Engaging in risk assessment


The NPO sector should be at the table when the government is determining whether the sector is at risk of being abused for terrorism financing.

Conduct your own shadow risk assessment if either your government has not conducted one or has carried it out without involving the sector.

Make the case for the revision or repeal of legislation in line with the risk assessment, the mitigating measures suggested and the existing self-regulation measures in place.

Make sure the ‘no outreach to NPOs’ = ‘poor rating on Recommendation 8’ message is driven home to the government. 


  • South Africa: The NPO sectoral Risk Assessment was published in 2024. Using the Greenacre methodology, NPOs were part of the working technical group. The inherent risk of NPOs for TF risk was deemed to be medium. The residual risk was assessed, and recommendations made.   
  • Kenya: The NPO sectoral Risk Assessment was conducted in two parts: the inherent Risk Assessment (2023) and a follow-on review of mitigating measures (2024) to determine the residual risk. The Risk Assessment Working Group included NPO, including Coalition partner MUHURI.  
  • Peru: The NPO sectoral Risk Assessment was published in 2023, conducted in consort with Global NPO Coalition partners. 
  • United Kingdom: The 2017 National Risk Assessment assessed the risk of abuse of nonprofits for terrorism financing as ‘low’ . It also flagged the issue and impact of bank derisking on charities. The earlier 2015 National Risk Assessment  had assessed NPO risk to terrorism financing as ‘medium’.
  • Tunisia: State institutions (including the FIU, the General Directorate of Associations and Political Parties at the Presidency of the Government, the Anti-Terrorism Commission) and local NPOs collaborated effectively to update the risk assessment of the sector using a methodology provided by a Global Coalition member. The collaboration, and the work done on implementing Recommendation 8 in a way which protects civil society freedoms, has been much valued all round leading to Tunisia  being found Compliant with Recommendation 8 in 2019 – one of only six countries globally to be rated so. Just as importantly, a genuine partnership emerged between government and civil society on issues relating to possible TF risks in the NPO sector and measures to be implemented to mitigate these risks. The FATF has removed Tunisia from its ‘high-risk and other monitored jurisdictions’ list. Unfortunately, the political situation has changed rapidly in Tunisia in the past few years. There is now less space for civil society, and moves are afoot to amend the (excellent) association law. Another sectoral risk assessment is being planned, and it remains to be seen whether there will be the same level of engagement with civil society as there was in 2019, and whether Tunisia will retain its compliant rating going forward.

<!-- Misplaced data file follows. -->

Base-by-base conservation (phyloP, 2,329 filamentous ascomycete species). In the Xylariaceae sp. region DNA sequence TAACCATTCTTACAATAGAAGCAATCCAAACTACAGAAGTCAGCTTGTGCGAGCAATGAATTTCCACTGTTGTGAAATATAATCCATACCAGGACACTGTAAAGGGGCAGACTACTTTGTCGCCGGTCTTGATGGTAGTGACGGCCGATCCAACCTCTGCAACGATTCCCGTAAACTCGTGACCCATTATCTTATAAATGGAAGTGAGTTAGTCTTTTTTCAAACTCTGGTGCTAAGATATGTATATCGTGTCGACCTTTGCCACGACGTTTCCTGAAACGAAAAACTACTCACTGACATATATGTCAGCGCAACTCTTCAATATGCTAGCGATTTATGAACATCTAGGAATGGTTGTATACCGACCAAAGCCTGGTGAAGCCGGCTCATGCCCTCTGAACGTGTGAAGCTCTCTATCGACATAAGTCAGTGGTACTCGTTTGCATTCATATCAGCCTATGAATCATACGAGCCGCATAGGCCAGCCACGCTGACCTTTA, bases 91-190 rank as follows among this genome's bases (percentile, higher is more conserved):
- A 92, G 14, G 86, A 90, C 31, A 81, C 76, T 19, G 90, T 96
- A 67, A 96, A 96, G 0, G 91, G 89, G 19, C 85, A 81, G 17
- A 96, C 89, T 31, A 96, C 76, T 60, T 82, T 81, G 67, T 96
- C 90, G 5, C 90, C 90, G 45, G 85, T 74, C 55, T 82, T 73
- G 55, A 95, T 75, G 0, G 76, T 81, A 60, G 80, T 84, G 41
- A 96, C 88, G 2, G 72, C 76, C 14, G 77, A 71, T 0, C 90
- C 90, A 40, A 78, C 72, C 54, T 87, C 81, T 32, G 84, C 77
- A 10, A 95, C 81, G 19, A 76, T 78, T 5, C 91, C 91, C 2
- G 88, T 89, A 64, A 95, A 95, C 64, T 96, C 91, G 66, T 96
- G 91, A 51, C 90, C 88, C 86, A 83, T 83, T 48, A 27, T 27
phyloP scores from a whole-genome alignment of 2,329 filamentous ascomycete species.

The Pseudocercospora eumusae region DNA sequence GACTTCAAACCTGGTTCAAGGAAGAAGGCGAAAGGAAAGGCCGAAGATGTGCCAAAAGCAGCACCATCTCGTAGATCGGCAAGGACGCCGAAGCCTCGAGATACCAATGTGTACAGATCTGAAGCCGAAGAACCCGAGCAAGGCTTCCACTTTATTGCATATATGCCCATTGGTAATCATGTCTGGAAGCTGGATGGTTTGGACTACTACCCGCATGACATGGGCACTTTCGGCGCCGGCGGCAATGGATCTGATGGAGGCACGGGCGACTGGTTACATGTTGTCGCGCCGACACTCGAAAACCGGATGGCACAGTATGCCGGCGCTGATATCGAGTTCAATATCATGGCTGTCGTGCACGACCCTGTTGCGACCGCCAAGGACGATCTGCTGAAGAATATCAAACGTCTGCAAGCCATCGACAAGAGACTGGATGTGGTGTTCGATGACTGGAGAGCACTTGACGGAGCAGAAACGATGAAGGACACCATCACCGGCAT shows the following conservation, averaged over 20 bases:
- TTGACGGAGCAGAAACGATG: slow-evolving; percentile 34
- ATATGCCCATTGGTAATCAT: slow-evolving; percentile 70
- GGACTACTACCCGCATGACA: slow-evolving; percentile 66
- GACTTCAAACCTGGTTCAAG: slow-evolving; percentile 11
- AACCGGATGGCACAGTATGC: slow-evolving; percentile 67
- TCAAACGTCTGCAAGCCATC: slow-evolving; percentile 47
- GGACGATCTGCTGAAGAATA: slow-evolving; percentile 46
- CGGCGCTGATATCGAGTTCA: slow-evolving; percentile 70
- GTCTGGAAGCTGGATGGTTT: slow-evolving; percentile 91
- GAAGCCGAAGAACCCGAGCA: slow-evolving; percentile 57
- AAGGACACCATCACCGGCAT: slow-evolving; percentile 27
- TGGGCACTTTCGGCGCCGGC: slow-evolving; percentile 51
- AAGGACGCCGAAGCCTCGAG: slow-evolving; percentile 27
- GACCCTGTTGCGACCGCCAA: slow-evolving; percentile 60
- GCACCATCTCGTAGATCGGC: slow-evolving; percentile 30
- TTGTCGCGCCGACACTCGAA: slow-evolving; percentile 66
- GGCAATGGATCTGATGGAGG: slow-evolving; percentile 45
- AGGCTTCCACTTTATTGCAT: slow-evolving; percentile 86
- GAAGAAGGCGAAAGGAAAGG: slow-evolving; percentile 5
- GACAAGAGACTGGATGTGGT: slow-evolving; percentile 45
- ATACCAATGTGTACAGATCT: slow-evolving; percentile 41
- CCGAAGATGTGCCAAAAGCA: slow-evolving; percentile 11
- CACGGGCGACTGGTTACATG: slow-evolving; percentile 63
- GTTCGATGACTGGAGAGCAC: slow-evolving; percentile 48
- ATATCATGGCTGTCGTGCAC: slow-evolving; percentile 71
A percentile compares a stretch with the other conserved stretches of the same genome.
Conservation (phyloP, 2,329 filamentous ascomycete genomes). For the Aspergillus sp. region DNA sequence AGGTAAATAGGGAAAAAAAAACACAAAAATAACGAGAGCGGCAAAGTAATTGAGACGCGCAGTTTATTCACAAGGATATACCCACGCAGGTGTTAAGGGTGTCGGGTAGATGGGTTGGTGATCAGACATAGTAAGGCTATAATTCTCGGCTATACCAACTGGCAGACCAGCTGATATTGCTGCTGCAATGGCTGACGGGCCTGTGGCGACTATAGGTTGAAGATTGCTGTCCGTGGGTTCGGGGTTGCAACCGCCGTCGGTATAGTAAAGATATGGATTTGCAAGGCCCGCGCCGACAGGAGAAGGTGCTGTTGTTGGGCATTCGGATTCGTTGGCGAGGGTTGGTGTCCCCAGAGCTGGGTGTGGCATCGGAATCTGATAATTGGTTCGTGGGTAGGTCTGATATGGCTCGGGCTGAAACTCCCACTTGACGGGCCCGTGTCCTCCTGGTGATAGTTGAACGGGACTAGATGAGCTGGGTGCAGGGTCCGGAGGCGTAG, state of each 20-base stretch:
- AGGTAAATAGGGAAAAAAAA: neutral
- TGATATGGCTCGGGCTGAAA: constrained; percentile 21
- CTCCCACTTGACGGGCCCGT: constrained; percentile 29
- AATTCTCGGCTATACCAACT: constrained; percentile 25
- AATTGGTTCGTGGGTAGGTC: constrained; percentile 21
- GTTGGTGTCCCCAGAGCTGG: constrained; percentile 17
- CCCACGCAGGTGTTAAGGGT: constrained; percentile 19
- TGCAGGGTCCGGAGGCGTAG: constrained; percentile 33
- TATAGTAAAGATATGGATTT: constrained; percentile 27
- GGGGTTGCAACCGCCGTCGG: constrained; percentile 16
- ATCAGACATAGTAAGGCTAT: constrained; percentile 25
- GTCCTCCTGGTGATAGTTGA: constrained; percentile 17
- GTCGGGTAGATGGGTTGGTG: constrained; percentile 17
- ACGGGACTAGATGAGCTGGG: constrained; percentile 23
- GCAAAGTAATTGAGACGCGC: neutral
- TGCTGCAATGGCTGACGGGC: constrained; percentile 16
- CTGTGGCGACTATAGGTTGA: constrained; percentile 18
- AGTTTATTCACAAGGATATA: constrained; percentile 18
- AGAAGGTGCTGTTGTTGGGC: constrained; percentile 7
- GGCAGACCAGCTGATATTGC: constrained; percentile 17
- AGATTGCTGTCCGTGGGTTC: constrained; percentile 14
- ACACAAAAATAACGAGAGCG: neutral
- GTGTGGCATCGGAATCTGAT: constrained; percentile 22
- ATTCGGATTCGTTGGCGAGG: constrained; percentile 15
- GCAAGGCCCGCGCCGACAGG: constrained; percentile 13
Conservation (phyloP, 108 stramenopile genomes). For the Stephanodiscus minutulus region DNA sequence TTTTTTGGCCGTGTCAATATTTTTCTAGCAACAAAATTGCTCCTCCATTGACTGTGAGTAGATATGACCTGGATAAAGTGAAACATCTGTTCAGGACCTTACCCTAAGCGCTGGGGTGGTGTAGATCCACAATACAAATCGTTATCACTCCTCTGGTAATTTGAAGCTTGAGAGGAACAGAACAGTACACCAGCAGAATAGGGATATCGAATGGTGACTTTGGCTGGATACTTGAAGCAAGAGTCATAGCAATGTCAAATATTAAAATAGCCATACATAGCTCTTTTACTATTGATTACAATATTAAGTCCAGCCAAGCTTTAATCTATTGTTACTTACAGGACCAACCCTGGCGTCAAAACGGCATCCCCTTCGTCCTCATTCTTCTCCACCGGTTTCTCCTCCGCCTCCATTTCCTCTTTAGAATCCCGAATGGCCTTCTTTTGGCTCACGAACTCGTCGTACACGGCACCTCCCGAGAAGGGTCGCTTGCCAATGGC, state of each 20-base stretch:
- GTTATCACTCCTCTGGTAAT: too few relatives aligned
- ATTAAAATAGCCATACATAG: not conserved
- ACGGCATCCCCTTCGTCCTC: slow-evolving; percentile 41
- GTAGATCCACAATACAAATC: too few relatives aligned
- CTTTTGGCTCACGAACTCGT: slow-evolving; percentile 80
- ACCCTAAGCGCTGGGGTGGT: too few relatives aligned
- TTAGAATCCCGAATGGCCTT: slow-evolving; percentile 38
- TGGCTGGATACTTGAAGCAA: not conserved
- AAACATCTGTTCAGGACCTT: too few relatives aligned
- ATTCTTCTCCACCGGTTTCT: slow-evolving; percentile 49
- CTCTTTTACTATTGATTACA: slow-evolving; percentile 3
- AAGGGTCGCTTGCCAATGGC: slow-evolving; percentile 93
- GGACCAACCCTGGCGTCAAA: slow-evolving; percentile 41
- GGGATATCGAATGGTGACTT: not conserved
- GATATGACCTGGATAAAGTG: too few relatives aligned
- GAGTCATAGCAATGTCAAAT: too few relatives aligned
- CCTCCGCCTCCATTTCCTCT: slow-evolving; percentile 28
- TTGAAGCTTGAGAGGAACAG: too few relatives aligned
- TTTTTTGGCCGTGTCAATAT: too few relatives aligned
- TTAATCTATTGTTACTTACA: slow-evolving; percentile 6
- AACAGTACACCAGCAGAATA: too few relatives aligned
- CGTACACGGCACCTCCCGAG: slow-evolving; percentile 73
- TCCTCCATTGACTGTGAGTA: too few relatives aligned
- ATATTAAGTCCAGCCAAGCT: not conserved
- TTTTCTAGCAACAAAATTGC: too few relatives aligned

• Nigeria: Nigeria published a National Risk Assessment for TF and ML (completed in 2016), which identified Designated Non-Financial Businesses and Institutions (DNFIs), of which NPOs are a subset, as being amongst those sectors most vulnerable to ML/TF. Spaces for Change, a Global NPO Coalition member, challenged (2019) this assessment of risk for the non-profit sector, disputing the official classification of NPOs as DNFIs and teasing out the nuances between vulnerability and threat, among other issues. The report led to increased and constructive engagement with the FIU (SCUML) and other government and NPO stakeholders, including GIABA, the FATF-Style Regional Body for West Africa. NPOs were then involved in the official Risk Assessment process conducted in 2023: for the main inherent risk findings see here
  • Germany: NPO umbrella body, VENRO, initially conducted a shadow Risk Assessment of the sector ahead of Germany's Mutual Evaluation process in 2020. The government's official sectoral Risk Analysis later that year reflected and drew on VENRO's report. The risk analysis in the official report was differentiated and it did not find a high risk for the sector in general. The risk of misuse of an existing NPO for terrorist financing was rated as medium-low, while the use of a “sham” NPO created solely for the purpose of abuse rated “medium-high”, while stating explicitly that the number of such cases was very low to date. Mitigating measures by NPOs themselves were seen to be effective and important and the report drew on many of the recommendations made by the VENRO report.  


  • The ABCs for Risk Assessment of the Nonprofit Sector in Your Country: A Handout
  • Presentation on experiences working with NPOs and Governments on the Risk Assessment Process, including persistent misunderstandings and issues. See here.
  • Risk Assessment Scoping Paper: Read an appraisal here of how the risk-based  approach and the Mutual Evaluation form the cornerstone to validating the effectiveness of Recommendation 8.